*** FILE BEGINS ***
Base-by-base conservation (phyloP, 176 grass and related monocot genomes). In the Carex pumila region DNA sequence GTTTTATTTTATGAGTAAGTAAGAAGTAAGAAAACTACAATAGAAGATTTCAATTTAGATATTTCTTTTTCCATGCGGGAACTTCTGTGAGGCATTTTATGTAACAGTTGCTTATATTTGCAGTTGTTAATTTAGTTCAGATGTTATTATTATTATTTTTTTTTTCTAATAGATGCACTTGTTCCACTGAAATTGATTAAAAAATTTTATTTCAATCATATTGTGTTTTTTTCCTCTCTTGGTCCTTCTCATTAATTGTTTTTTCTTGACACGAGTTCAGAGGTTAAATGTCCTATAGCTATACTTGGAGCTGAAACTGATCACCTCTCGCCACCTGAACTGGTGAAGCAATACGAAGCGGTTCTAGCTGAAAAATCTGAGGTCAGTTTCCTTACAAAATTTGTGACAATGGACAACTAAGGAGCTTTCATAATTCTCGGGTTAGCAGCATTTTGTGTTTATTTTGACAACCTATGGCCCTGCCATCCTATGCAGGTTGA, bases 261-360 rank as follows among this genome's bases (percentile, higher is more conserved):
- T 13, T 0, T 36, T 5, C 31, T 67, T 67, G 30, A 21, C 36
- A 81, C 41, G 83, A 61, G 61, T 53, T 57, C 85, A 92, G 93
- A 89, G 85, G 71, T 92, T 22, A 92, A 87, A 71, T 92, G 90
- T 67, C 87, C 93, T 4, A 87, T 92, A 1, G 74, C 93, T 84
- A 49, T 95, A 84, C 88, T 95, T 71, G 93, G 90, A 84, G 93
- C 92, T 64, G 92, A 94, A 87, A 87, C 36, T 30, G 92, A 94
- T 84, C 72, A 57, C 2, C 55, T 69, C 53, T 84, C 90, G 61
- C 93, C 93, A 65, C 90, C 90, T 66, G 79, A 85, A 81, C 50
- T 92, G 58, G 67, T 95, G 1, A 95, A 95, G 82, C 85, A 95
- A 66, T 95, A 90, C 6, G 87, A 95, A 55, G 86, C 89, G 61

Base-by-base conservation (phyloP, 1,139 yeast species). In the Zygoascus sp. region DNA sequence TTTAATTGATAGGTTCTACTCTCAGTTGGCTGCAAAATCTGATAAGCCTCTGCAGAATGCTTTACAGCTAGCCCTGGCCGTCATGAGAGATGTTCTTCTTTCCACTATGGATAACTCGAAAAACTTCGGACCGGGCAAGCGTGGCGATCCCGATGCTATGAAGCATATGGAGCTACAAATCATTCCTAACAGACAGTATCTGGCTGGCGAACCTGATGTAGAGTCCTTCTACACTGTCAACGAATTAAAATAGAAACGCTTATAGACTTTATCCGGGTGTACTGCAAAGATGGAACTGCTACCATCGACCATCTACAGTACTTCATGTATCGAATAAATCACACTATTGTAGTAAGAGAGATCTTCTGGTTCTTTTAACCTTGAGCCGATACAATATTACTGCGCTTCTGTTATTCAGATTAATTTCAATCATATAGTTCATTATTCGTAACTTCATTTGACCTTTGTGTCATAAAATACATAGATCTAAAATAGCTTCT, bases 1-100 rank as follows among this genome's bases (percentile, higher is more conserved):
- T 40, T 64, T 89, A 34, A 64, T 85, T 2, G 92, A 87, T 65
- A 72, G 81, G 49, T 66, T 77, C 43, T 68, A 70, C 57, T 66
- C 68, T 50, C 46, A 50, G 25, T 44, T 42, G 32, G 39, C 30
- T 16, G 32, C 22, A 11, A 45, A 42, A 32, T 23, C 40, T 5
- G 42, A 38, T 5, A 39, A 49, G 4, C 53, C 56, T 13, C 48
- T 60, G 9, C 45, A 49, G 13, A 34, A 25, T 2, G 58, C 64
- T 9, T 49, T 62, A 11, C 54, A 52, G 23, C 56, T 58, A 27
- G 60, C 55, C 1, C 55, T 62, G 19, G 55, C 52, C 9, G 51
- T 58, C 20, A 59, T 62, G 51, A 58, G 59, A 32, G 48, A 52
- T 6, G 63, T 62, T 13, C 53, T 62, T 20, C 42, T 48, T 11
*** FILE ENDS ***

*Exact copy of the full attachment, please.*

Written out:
Base-by-base conservation (phyloP, 176 grass and related monocot genomes). In the Carex pumila region DNA sequence GTTTTATTTTATGAGTAAGTAAGAAGTAAGAAAACTACAATAGAAGATTTCAATTTAGATATTTCTTTTTCCATGCGGGAACTTCTGTGAGGCATTTTATGTAACAGTTGCTTATATTTGCAGTTGTTAATTTAGTTCAGATGTTATTATTATTATTTTTTTTTTCTAATAGATGCACTTGTTCCACTGAAATTGATTAAAAAATTTTATTTCAATCATATTGTGTTTTTTTCCTCTCTTGGTCCTTCTCATTAATTGTTTTTTCTTGACACGAGTTCAGAGGTTAAATGTCCTATAGCTATACTTGGAGCTGAAACTGATCACCTCTCGCCACCTGAACTGGTGAAGCAATACGAAGCGGTTCTAGCTGAAAAATCTGAGGTCAGTTTCCTTACAAAATTTGTGACAATGGACAACTAAGGAGCTTTCATAATTCTCGGGTTAGCAGCATTTTGTGTTTATTTTGACAACCTATGGCCCTGCCATCCTATGCAGGTTGA, bases 261-360 rank as follows among this genome's bases (percentile, higher is more conserved):
- T 13, T 0, T 36, T 5, C 31, T 67, T 67, G 30, A 21, C 36
- A 81, C 41, G 83, A 61, G 61, T 53, T 57, C 85, A 92, G 93
- A 89, G 85, G 71, T 92, T 22, A 92, A 87, A 71, T 92, G 90
- T 67, C 87, C 93, T 4, A 87, T 92, A 1, G 74, C 93, T 84
- A 49, T 95, A 84, C 88, T 95, T 71, G 93, G 90, A 84, G 93
- C 92, T 64, G 92, A 94, A 87, A 87, C 36, T 30, G 92, A 94
- T 84, C 72, A 57, C 2, C 55, T 69, C 53, T 84, C 90, G 61
- C 93, C 93, A 65, C 90, C 90, T 66, G 79, A 85, A 81, C 50
- T 92, G 58, G 67, T 95, G 1, A 95, A 95, G 82, C 85, A 95
- A 66, T 95, A 90, C 6, G 87, A 95, A 55, G 86, C 89, G 61

Base-by-base conservation (phyloP, 1,139 yeast species). In the Zygoascus sp. region DNA sequence TTTAATTGATAGGTTCTACTCTCAGTTGGCTGCAAAATCTGATAAGCCTCTGCAGAATGCTTTACAGCTAGCCCTGGCCGTCATGAGAGATGTTCTTCTTTCCACTATGGATAACTCGAAAAACTTCGGACCGGGCAAGCGTGGCGATCCCGATGCTATGAAGCATATGGAGCTACAAATCATTCCTAACAGACAGTATCTGGCTGGCGAACCTGATGTAGAGTCCTTCTACACTGTCAACGAATTAAAATAGAAACGCTTATAGACTTTATCCGGGTGTACTGCAAAGATGGAACTGCTACCATCGACCATCTACAGTACTTCATGTATCGAATAAATCACACTATTGTAGTAAGAGAGATCTTCTGGTTCTTTTAACCTTGAGCCGATACAATATTACTGCGCTTCTGTTATTCAGATTAATTTCAATCATATAGTTCATTATTCGTAACTTCATTTGACCTTTGTGTCATAAAATACATAGATCTAAAATAGCTTCT, bases 1-100 rank as follows among this genome's bases (percentile, higher is more conserved):
- T 40, T 64, T 89, A 34, A 64, T 85, T 2, G 92, A 87, T 65
- A 72, G 81, G 49, T 66, T 77, C 43, T 68, A 70, C 57, T 66
- C 68, T 50, C 46, A 50, G 25, T 44, T 42, G 32, G 39, C 30
- T 16, G 32, C 22, A 11, A 45, A 42, A 32, T 23, C 40, T 5
- G 42, A 38, T 5, A 39, A 49, G 4, C 53, C 56, T 13, C 48
- T 60, G 9, C 45, A 49, G 13, A 34, A 25, T 2, G 58, C 64
- T 9, T 49, T 62, A 11, C 54, A 52, G 23, C 56, T 58, A 27
- G 60, C 55, C 1, C 55, T 62, G 19, G 55, C 52, C 9, G 51
- T 58, C 20, A 59, T 62, G 51, A 58, G 59, A 32, G 48, A 52
- T 6, G 63, T 62, T 13, C 53, T 62, T 20, C 42, T 48, T 11